Welcome to STARBASE GUAM!
DoD STARBASE is a premier educational program, sponsored by the Office of the Assistant Secretary of Defense for Manpower and Reserve Affairs. At DoD STARBASE students participate in challenging “hands-on, minds-on” activities in Science, Technology, Engineering, and Math (STEM). They interact with military personnel to explore careers and observe STEM applications in the “real world.” The program provides students with 25 hours of stimulating experiences at National Guard, Marine, Air Force Reserve, Army, and Air Force bases across the nation.
DoD STARBASE’s primary focus is the program for fifth graders. The goal is to motivate them to explore STEM opportunities as they continue their education. The academies serve students that are historically under represented in STEM. Students who live in inner cities or rural locations, those who are socio-economically disadvantaged, low in academic performance, or have a disability are in the target group. The program encourages students to set goals and achieve them.
The program engages students through the inquiry-based curriculum with its “hands-on, minds-on”; experiential activities. Each academy chooses a customized curriculum from a large offering of peer-reviewed learning opportunities in each STEM area, such as: Newton’s Laws and Bernoulli’s principle, robotics, and engineering as they use the computer to design space stations, all-terrain vehicles, and submersibles. Math is embedded throughout the curriculum and students use metric measurement, estimation, calculation geometry, and data analysis to solve questions. Teamwork is stressed as they work together to explore, explain, elaborate, and evaluate concepts.
Military volunteers apply abstract principles to real-world situations by leading tours and giving lectures on the use of STEM in different settings and careers. Since the academies are located in different branches of the military this experience is highly varied. Students may discuss how chemical fires are extinguished, learn how injured are transported, or explore the cockpit of an F-18 or the interior of a submarine.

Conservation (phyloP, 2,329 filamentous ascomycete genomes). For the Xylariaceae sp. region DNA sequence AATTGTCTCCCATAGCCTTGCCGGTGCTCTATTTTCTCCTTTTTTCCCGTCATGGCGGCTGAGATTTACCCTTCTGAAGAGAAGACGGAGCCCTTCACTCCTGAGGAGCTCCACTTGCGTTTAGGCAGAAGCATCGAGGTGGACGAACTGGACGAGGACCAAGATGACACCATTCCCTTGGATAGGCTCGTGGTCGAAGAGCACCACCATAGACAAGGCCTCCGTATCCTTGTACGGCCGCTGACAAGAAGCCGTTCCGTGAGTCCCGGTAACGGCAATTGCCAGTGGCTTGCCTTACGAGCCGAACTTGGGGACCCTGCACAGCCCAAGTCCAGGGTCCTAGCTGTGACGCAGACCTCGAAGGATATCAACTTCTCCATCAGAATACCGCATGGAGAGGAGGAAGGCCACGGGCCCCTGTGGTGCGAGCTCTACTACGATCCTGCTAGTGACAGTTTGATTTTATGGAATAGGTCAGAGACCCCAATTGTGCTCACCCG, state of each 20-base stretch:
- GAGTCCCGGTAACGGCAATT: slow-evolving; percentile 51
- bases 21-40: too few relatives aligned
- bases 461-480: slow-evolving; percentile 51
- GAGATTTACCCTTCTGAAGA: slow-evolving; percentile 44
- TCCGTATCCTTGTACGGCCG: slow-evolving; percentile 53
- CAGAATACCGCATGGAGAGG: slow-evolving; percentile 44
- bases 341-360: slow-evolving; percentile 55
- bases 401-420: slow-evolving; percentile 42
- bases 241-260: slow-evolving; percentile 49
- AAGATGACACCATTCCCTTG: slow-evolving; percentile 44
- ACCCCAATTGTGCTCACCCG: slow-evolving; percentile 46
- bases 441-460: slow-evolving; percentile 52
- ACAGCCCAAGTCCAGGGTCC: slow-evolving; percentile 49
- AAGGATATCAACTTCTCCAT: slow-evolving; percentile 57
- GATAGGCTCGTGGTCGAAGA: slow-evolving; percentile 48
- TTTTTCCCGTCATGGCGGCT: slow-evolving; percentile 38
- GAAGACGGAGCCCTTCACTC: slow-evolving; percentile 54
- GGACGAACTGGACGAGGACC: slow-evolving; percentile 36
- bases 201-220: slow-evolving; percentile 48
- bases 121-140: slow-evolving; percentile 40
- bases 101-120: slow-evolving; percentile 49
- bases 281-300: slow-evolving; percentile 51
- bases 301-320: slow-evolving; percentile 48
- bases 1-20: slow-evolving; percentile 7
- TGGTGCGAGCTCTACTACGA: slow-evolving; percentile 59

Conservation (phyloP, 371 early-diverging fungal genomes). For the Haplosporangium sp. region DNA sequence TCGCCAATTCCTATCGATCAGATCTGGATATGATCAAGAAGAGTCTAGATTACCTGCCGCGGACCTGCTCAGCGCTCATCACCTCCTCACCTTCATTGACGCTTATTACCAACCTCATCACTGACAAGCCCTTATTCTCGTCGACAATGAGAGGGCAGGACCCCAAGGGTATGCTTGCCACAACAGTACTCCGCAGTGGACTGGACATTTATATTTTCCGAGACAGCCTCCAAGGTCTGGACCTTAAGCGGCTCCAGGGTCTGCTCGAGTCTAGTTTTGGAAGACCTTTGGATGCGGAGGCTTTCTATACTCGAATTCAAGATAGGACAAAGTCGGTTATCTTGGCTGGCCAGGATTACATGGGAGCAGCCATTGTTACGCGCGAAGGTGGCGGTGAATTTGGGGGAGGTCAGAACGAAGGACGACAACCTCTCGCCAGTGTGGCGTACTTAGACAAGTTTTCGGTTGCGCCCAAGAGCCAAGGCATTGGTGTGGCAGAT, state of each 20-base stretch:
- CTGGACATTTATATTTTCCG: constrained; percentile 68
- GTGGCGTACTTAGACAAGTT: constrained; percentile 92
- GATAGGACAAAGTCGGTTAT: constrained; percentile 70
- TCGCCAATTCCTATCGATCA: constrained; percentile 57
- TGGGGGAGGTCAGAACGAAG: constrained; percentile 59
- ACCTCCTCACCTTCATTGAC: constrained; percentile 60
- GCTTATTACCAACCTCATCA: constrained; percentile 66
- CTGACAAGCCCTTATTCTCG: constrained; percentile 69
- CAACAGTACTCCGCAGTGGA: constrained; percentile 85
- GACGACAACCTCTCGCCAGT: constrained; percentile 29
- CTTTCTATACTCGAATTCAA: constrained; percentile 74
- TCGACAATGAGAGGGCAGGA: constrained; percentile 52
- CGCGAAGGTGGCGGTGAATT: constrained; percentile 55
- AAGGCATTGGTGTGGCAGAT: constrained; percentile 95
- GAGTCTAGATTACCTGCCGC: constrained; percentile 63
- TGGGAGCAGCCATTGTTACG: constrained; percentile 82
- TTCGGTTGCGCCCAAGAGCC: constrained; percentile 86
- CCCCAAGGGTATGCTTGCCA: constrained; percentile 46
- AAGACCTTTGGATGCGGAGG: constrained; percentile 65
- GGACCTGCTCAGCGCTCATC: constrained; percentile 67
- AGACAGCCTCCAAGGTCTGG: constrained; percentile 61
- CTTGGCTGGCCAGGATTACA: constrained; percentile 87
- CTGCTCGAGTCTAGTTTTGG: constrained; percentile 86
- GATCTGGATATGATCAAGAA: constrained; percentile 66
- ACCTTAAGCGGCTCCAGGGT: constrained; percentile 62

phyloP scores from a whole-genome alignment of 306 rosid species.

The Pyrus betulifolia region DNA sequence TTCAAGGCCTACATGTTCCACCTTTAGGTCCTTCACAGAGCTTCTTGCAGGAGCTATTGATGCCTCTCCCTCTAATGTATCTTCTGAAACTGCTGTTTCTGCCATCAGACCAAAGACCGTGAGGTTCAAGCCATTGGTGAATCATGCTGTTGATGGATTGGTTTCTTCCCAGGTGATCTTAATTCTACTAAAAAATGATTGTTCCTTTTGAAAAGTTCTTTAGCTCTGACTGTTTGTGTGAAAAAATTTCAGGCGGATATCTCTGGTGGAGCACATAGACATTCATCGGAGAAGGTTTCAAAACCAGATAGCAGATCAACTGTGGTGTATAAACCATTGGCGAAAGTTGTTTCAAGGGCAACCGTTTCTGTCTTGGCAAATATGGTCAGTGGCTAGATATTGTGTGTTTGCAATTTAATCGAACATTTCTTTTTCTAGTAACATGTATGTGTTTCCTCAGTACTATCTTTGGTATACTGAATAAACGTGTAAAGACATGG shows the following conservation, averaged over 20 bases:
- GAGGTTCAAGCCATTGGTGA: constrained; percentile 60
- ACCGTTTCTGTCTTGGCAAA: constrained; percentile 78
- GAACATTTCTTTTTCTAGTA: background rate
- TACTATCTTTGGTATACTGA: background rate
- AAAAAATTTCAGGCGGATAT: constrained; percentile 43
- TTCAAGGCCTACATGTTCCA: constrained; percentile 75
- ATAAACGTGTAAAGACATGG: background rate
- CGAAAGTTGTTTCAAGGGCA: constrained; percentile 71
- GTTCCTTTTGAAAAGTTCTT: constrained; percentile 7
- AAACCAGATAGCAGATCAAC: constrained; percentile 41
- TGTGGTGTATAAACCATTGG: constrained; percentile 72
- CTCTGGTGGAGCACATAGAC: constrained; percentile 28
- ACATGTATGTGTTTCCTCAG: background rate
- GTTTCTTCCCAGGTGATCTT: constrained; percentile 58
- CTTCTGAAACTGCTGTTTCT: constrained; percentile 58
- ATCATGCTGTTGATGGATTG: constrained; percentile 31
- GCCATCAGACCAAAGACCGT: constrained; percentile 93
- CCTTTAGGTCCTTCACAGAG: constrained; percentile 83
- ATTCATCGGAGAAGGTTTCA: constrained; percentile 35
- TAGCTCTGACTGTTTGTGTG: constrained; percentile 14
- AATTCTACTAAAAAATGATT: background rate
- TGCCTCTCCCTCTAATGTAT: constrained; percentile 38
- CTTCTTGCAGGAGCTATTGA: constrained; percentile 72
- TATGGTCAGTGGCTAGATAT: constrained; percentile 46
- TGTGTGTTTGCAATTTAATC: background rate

The academies work with school districts to support their standards of learning objectives. A teacher whose class attended DoD STARBASE stated, STARBASE teaches science and math in ways that we wish we had the time, resources, and expertise to do in the regular classroom. It’s experiential, exploratory learning with a direct tie to the Standards.
In recent years, STARBASE offerings expanded to include STARBASE 2.0, a unique school-based afterschool program that targets at-risk 6th to 8th graders (coming soon to Guam). The program takes place in partnering schools that have expressed the desire for additional DoD STARBASE program resources. As with other school-based afterschool mentoring programs, DoD STARBASE 2.0 is highly structured and is intended to help support school goals by increasing student interest and knowledge in STEM, increasing engagement with school, and increasing STEM career awareness. Individual programs use a variety of different team projects to achieve these goals. STEM projects include topics like Scalextrics, robotics, rocketry, engineering, physics, FIRST LEGO League, solar cars, chemistry, technology, and aerospace. Mentors play a vital role in the success of the program by serving as successful STEM professional coaches and role models.